Brand Mergers and Logos in Transition

Sitting in the lounge at Hong Kong’s airport, waiting for a flight to Frankfurt recently, and I experience my first sighting of a jet with the Continental logo on its tail, and the United logo on the side of the fuselage.

I did a double take.

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Is this a merger in transition? A kind of interim brand?

After a quick Google detour, I find out that this is no interim solution—-although it looks like one—-and that , indeed, this is how the two major US airlines will now display their livery to the world.

I thought it was a case of temporary visual accommodation until a newly integrated airline created its own visual identity.  Sort of like when we do a redesign that the publisher decides to introduce slowly, one bit at a time (not my favorite, I do believe in the big bang “here we are, world” approach). It is more direct, more strategic and makes a point: this publication is changing, it is on the go, and here are the results of what we have been doing to make it better for you.

But the sighting of this Continental/United jet reminds me of days gone by, when newspapers would merge: a morning daily would blend with the afternoon title. It was not always a friendly visual merger on the nameplate when you combined words like Journal and Constitution, or Telegraph with Gazette, or, as in Fairbanks (Alaska) News-Miner.  I always thought that it would be better to give them one name, and go with it. In all these mergers, one title dominates, anyway, so why not go for that one name?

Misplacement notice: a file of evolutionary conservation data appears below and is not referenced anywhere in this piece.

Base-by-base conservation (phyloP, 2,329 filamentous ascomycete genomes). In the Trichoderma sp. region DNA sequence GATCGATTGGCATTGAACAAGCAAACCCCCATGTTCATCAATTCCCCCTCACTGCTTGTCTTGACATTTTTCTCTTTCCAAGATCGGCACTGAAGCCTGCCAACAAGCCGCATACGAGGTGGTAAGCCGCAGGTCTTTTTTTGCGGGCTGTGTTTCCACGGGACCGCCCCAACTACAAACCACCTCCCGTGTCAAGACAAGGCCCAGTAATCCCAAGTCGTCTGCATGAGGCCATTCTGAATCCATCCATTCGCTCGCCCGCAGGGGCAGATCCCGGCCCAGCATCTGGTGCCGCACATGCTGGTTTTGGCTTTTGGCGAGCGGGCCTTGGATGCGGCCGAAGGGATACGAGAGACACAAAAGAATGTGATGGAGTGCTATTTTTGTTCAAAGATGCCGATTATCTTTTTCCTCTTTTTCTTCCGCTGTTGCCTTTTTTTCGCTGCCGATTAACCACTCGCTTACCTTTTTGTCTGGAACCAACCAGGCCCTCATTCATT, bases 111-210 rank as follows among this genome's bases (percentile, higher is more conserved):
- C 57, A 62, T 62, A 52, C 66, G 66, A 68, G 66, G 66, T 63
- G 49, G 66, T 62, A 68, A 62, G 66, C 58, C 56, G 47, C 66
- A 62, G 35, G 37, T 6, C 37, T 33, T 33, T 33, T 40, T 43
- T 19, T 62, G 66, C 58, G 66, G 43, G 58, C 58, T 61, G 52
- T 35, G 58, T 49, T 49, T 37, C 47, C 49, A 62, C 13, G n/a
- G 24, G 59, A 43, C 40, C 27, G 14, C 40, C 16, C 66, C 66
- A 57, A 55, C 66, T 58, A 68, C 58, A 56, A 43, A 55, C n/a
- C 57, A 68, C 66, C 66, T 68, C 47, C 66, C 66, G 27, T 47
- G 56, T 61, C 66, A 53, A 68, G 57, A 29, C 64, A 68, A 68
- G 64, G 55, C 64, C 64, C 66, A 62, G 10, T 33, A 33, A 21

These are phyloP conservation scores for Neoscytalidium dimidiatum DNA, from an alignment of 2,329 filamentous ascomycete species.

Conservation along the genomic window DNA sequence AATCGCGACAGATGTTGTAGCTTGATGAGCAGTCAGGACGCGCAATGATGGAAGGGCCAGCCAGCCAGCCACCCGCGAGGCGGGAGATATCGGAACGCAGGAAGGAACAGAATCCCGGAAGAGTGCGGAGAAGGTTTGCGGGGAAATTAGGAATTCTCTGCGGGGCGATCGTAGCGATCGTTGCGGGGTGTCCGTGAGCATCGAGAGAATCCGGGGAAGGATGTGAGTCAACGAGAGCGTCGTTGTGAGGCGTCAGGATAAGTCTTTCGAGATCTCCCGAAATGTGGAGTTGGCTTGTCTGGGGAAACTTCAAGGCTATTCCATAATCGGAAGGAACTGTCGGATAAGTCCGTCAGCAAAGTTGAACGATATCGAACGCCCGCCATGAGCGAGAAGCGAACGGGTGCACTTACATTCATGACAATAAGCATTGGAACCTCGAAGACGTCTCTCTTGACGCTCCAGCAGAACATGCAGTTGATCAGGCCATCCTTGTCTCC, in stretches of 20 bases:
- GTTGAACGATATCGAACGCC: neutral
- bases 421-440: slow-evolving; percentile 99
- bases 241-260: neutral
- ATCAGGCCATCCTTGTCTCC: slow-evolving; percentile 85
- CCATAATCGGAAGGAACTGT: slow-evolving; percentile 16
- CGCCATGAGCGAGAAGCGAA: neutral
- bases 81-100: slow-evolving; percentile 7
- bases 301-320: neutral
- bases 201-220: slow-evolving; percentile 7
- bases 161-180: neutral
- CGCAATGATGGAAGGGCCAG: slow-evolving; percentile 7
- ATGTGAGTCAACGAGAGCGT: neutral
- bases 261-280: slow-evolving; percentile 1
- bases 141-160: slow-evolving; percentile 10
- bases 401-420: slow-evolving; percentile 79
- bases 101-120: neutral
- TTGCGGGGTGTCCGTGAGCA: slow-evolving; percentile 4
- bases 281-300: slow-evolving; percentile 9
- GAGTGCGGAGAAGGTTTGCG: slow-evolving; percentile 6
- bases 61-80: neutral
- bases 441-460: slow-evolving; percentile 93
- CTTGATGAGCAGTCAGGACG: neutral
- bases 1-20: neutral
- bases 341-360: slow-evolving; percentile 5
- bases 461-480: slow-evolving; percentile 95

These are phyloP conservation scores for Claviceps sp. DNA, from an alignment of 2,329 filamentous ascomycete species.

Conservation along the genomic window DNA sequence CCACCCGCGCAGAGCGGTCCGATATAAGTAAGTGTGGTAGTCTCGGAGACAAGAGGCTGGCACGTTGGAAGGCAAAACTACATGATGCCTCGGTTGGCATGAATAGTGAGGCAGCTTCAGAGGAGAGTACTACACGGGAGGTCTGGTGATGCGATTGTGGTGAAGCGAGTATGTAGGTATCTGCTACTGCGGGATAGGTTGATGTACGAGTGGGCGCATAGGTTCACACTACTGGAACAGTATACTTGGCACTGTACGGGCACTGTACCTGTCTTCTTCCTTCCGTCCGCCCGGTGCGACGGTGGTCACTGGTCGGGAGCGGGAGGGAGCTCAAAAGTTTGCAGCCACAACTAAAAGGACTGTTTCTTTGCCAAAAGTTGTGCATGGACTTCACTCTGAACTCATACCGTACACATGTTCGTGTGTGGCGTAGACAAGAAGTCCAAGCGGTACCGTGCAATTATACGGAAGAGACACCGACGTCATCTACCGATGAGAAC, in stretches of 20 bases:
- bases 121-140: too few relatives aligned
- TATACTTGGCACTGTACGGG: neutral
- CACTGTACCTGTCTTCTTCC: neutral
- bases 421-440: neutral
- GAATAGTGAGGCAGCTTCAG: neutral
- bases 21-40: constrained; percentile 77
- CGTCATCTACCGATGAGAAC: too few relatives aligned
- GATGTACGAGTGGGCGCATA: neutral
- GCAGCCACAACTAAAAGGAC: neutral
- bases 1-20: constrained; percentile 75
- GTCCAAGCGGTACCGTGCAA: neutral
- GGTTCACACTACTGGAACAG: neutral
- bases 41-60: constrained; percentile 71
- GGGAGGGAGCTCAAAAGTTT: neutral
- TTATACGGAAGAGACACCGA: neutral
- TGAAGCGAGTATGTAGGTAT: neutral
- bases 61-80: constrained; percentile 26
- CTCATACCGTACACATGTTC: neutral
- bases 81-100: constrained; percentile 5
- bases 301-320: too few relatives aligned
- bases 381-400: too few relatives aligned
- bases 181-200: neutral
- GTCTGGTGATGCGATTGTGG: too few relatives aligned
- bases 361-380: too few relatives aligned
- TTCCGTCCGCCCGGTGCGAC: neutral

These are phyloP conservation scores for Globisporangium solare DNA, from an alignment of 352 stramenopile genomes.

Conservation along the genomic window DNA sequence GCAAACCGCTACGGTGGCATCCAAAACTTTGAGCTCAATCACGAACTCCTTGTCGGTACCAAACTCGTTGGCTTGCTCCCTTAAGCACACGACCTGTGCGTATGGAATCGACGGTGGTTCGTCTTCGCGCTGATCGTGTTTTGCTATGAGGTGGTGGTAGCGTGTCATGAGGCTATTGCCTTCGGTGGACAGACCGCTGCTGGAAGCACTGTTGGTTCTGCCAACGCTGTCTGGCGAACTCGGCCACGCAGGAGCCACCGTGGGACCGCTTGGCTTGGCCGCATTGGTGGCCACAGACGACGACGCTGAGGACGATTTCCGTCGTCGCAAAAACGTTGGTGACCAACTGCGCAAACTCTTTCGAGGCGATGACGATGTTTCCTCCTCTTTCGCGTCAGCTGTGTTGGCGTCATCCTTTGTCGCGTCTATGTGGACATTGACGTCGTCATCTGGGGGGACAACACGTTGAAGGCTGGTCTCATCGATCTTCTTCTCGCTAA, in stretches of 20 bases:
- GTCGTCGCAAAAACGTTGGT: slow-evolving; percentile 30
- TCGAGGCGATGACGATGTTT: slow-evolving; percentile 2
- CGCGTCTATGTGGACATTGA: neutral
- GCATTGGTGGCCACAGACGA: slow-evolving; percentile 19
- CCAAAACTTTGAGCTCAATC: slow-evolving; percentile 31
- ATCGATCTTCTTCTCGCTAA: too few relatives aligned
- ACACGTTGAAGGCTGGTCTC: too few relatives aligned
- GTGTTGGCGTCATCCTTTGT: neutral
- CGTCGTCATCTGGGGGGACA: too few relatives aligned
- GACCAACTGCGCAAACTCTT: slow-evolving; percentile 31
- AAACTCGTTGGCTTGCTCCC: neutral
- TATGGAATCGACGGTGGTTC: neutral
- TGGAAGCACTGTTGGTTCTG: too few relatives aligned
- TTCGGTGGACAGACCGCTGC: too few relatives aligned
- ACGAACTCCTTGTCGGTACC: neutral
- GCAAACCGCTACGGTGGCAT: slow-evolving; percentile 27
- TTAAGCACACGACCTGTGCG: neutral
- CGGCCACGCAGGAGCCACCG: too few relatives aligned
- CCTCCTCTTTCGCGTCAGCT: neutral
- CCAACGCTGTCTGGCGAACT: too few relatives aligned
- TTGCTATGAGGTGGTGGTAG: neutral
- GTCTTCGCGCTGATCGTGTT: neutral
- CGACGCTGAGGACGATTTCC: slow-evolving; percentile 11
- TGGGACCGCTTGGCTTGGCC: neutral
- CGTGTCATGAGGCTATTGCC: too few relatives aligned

Anytime you see a newspaper with names like News-Record, Star-Tribune, Gazette-Journal, chances are, whether there is a hyphen in between or not, this was a case of a merger years ago. When newspapers first began to merge—and I remember this era rather well—we as designers were always asked to maintain the visual identity of both brands on one masthead.  You can imagine how difficult that was, sort of like the United/Continental livery on its fleet.

A little visually senseless, in my view.

Today, however, those merged newspapers have learned to live with each other, and smart art directors and designers everywhere have used one font to unify what was once two titles. It will be interesting to see how United and Continental get along.

**All of Mario’s posts are courtesy of the Mario Blog.

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